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Charge of the Light Brigade – Refinery Impact from Displacement of Crude Oil Imports

The new Turner Mason (TMC) study titled “North American Crude and Condensate Outlook” (NACCO) forecasts a high case 8.2 MMb/d increase in crude supplies from US and Canadian production over the next 10 years. While most crude imports will be pushed out by this production surge over the 10-year period, a minimum structural import level of about 1.4 MMb/d will remain. As domestic and Canadian crude supplies overwhelm refining capacity in coastal regions TMC predict crude exports will be required to balance demand. Today we review TMC’s crude market and refinery operations predictions.

All of these crude supply issues are examined in TM&C’s “2013 North American Crude and Condensate Outlook”, For more information, visit http://www.turnermason.com or call 877-327-7676.

In the first episode of this series last week we looked at production forecasts in the study (see Charge of the Light Brigade). TMC’s high case production scenario forecasts another 4.4 MMb/d added to US domestic supplies by 2022 – mostly light and super light crude from shale plays. Canadian production increases will add a further 2.6 MMb/d by 2022 - mostly heavy bitumen crude. This time we’ll offer you a peek at TMC’s expectations of the impact on refinery operations of backing out more and more imported crude from the Gulf Coast as well as prospects for crude exports to non-Canadian markets. This analysis follows up on our preview of last year’s TMC study (see Turner Mason and the Goblet of Light & Heavy).

The TMC study predicts that over the next few years, increased supplies of crude will back out waterborne imports – to leave a residual 1.4 MMb/d of mainly heavy crude on the Gulf Coast and on the West Coast.  In line with most current forecasts, TMC expect that light crudes and condensates coming into the Gulf Coast region, will push out light sweet imports by the end of 2013 and then start to back out light and medium sour grades during 2014 and 2015. Even in the high production scenario TMC says that imports will not continue to be pushed back, but that they will level off in 2018 at a structural residual level.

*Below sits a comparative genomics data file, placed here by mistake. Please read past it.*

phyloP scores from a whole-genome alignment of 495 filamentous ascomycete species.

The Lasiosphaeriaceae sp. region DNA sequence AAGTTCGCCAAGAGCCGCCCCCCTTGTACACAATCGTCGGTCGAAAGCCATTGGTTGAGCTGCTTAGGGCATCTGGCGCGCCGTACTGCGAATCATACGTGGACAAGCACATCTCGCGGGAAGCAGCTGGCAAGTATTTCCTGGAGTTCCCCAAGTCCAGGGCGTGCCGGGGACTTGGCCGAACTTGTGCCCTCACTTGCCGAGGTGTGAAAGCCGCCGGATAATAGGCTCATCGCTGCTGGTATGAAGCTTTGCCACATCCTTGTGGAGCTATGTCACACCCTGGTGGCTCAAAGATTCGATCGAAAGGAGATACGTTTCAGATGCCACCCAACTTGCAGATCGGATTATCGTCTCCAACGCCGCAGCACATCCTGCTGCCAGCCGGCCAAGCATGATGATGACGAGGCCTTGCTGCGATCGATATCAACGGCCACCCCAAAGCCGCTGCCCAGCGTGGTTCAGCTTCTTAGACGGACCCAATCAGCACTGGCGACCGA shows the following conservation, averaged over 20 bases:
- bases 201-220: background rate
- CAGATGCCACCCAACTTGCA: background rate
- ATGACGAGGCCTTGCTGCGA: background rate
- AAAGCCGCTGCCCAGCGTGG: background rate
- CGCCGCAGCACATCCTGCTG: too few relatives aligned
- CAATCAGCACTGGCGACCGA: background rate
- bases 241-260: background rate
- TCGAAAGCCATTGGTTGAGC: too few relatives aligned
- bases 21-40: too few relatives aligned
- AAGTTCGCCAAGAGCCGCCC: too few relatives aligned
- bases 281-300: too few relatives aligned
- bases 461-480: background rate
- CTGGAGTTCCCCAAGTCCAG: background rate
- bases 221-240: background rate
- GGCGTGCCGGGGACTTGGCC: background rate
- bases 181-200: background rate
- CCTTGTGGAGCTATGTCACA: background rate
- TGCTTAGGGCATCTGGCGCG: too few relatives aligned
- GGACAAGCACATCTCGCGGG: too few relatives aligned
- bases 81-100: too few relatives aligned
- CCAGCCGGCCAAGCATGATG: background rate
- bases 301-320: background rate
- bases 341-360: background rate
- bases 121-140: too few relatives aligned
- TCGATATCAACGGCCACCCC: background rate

The table below shows the distribution of crude imports that TMC expect to remain after 2018. They expect there to be about 1.3 MMb/d remaining on the Gulf Coast (Petroleum Administration Defense District – PADD III) the majority of which will be heavy crude. These volumes are deemed “structural” because refineries owned by producer countries will import them – principally Saudi Arabia (partial owner of the 600 Mb/d Motiva refinery), Mexico and Venezuela. TMC says these countries will use their own production before buying cheaper domestic barrels to protect their market share. And it is true that Mexico has appeared to discount its barrels into the Gulf Coast recently to protect declining market share. TMC also expect about 150 Mb/d to still be imported to the West Coast (PADD V) because there will not be adequate domestic or Canadian supplies to replace them.

Source: Turner Mason (Click to Enlarge)

The surge in new crude production and the pushing out of imports of light then light sour and medium sour crudes will have a marked impact on the quality of crude that US refineries process. The gravity and sulfur content of the slate of US crudes refined will change (see chart below). Gravity will increase because new U.S. crude production has a higher API gravity. The overall sulfur content of US crude refined will be lower. That is because light crudes from the Eagle Ford, Permian Basin and North Dakota have lower sulfur content than the existing crude slate. The nature of these changes in quality will be similar in both the TMC high production scenario and the low production scenario.

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